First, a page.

• Rey Bouba Sultanate founded 1804
  • in the Central African Republic:
    • Bangassou created c.1878; 14 June 1890 under Congo Free State protectorate, 1894 under French protectorate; 1917 Sultanate suppressed by the French.
    • Dar al-Kuti - French protectorate since December 12, 1897
    • Rafai c.1875 Sultanate, 8 April 8, 1892 under Congo Free State protectorate, March 31 1909 under French protectorate; 1939 Sultanate suppressed
    • Zemio c.1872 established; December 11 1894 under Congo Free State protectorate, April 12 1909 under French protectorate; 1923 Sultanate suppressed
  • in Niger: Arabic alternative title of the following autochthonous rulers:
    • the amenokal of the Aïr confederation of Tuareg
    • the Sarkin Damagaram since the 1731 founding of the Damagaram state (later capital Zinder)
  • in Nigeria most monarchies has a native title; when most in the north converted to Islam, Muslim titles were generally adopted, such as Emir- Sultan has been used in
    • Borno (alongside the native title Mai)
    • since 1817 in Sokoto, the suzerain (also styled Amir al-Mu´minin and Sarkin Musulmi) of all Fulbe jihad states and premier traditiobal Muslim leader in the Sahel (according to some once a caliph)

East Africa

title Sultan

  • Northern Somali sultanates
  • Angoche Sultanate on the Mozambiquan coast (also several neighbouring sheikdoms)
  • Afar Sultanate of Awsa in northeastern Ethiopia


This was the alternative native style (apparently derived from Malik, the Arabic word for King) of the Sultans of Kilwa Kisiwani, in Tanganyika (presently part of Tanzania)

Swahili sultan

Mfalume is the (Ki)Swahili title of various native Muslim rulers, generally rendered in Arabic and in western languages as Sultan:

  • in Kenya:
    • Pate island, in the Lamu archipel
    • Witu, came under German, then British protectorate
  • in Tanganyika (presently part of Tanzania): of Hadimu, on the island of that name; also styled Jembe

In Comoros, the terme used is mfaumé or Jambé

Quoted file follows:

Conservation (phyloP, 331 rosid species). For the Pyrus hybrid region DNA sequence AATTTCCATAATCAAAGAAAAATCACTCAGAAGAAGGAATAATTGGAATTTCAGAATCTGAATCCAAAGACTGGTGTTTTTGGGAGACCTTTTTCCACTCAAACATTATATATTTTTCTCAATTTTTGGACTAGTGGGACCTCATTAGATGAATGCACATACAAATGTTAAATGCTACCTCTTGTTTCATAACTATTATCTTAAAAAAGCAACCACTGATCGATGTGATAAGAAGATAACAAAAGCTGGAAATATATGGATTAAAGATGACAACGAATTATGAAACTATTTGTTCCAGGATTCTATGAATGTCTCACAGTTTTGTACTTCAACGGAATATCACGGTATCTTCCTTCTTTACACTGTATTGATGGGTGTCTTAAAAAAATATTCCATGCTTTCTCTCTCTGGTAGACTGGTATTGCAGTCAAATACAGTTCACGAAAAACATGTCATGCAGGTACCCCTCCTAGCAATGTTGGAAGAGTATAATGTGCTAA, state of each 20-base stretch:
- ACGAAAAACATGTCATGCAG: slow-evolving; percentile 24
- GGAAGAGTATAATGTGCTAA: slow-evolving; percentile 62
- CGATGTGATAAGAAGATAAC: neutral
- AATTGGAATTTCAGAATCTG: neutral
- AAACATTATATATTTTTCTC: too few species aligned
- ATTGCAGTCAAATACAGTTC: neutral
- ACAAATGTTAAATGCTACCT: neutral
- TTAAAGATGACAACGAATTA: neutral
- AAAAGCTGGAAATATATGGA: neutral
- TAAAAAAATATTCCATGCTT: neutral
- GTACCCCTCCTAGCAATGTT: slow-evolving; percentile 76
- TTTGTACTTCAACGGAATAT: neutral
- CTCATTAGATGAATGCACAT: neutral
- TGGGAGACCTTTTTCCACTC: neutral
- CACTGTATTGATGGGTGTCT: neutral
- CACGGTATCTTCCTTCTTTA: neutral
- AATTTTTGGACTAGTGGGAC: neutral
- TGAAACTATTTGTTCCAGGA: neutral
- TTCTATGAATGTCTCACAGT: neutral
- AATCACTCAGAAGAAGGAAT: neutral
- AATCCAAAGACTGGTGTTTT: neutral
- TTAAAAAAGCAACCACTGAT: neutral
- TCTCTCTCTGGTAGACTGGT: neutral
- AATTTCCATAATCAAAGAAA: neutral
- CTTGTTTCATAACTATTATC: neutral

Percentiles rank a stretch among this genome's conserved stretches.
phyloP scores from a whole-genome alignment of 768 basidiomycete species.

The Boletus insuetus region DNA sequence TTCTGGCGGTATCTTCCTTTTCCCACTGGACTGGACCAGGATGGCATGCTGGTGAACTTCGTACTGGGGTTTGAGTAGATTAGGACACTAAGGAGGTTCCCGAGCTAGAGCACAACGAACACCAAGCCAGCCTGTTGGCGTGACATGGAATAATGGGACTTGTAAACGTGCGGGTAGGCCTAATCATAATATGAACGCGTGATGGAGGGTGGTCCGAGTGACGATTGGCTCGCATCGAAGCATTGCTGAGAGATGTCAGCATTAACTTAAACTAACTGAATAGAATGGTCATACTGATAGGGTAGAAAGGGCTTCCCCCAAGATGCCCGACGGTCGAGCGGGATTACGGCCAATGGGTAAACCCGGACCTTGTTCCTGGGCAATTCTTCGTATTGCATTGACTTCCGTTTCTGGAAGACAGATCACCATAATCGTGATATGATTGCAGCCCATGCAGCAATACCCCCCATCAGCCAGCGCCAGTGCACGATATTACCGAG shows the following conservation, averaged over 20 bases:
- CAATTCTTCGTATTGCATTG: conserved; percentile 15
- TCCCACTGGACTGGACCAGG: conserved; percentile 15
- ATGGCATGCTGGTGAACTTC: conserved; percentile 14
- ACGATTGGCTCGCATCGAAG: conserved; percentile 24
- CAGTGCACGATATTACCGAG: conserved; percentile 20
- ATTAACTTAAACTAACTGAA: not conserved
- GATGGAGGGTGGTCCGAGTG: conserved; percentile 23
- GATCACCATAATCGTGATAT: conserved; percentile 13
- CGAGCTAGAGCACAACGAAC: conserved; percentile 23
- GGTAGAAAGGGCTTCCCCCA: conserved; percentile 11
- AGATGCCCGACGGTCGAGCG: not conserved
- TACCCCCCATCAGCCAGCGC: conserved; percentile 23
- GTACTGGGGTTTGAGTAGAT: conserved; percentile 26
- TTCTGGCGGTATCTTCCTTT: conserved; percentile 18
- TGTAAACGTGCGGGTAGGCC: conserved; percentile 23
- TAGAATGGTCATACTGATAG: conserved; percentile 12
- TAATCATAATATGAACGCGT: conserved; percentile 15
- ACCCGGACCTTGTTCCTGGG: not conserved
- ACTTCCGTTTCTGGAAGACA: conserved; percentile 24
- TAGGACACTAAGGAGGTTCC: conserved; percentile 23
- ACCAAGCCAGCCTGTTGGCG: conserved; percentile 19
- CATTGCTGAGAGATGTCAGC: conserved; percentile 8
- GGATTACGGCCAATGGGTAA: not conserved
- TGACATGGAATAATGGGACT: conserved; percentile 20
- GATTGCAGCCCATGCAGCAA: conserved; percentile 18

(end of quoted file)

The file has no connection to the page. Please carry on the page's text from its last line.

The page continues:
This was the native ruler's title in the Tanzanian state of Uhehe

Indian Ocean island sultanates

See Sultans on the Comoros; several alternative native titles occur, including Mfalme, Phany and the 'hegemonic' title Sultani tibe

Far East

In China:

  • Dali, Yunnan province, capital of the short-lived Panthay Rebellion

Most are however in the ethnically predominantly Malay countries:

  • Sultan of Brunei, Brunei

In Malaysia:

  • Sultanate of Malacca, Malaysia
  • Sultanate of Johor
  • Sultan of Kelantan
  • Sultan of Pahang
  • Sultan of Perak
  • Sultan of Selangor
  • Sultan of Terengganu

In Indonesia:

  • Sultanate of Aceh, one of many on Sumatra
  • Sultanate of Ternate, in North Maluku
  • Sultanate of Tidore, in North Maluku
  • Sultanate of Mataram, Java, Indonesia

In the Philippines:

  • Sultanate of Maguindanao,
  • Sultanate of Sulu,

In Thailand

  • Sultanate of Pattani

South Asia

In India:

  • Bahmani Sultanate
  • Sultanate of Bengal
  • the Deccan sultanates: Berar, Bidar, Bijapur, Golconda and Ahmednagar
  • Sultanate of Delhi several dynasties, the last (Mughal) became imperial Padshah-i Hind
  • Sultanate of Gujarat
  • Sultanate of Jaunpur
  • Sultanate of Kandesh
  • Sultanate of Malwa
  • Sultanate of Mysore

Contemporary sultanates

  • Brunei
  • Indonesia — Sultan of Yogyakarta Special Region is governor of that province
  • Malaysia
    • Note: Sultan is the title of seven ( Johor, Kedah, Kelantan, Pahang, Perak, Selangor and Terengganu) of the nine rulers of the Malay states. The head of state for all Malaysia, the Yang di-Pertuan Agong, is selected from among the Rulers, but is usually styled "King" in foreign countries. Political power, however, lies with Prime Minister. See also: Malay titles
  • Oman, an Arabian nation, formerly sultanate of Mascat (and Oman)

Princely and aristocratic titles

In the Ottoman dynastic system, male descendants of the ruling Padishah (in the West also known as Great Sultan), enjoyed a style including Sultan, so this normally Monarchic title is used equivalent to a western prince of the blood: Daulatlu Najabatlu Shahzada Sultan (given name) Hazretleri Effendi; for the Heir Apparent however, the style was Daulatlu Najabatlu Vali Ahad-i-Sultanat' (given name) Effendi Hazlatlari, i.e. Crown Prince of the sultanate.

  • The sons of Imperial Princesses, excluded from the Ottoman imperial succession, were only styled Sultanzada (given name) Bey-Effendi, i.e. Son of a Prince[ss] of the dynasty.

In certain Muslim states, Sultan was also an aristocratic title, as in the Tartar Astrakhan Khanate

Military rank

In a number of post-caliphal states under Mongol of Turkic rule, there was a feudal type of military hierarchy, often decimal (mainly in larger empires), using originally princely titles ( Khan, Malik, Amir) as mere rank denominations.

In the Persian empire, the rank of Sultan was roughly equivalent to a western Captain, socially in the fifth rank class, styled 'Ali Jah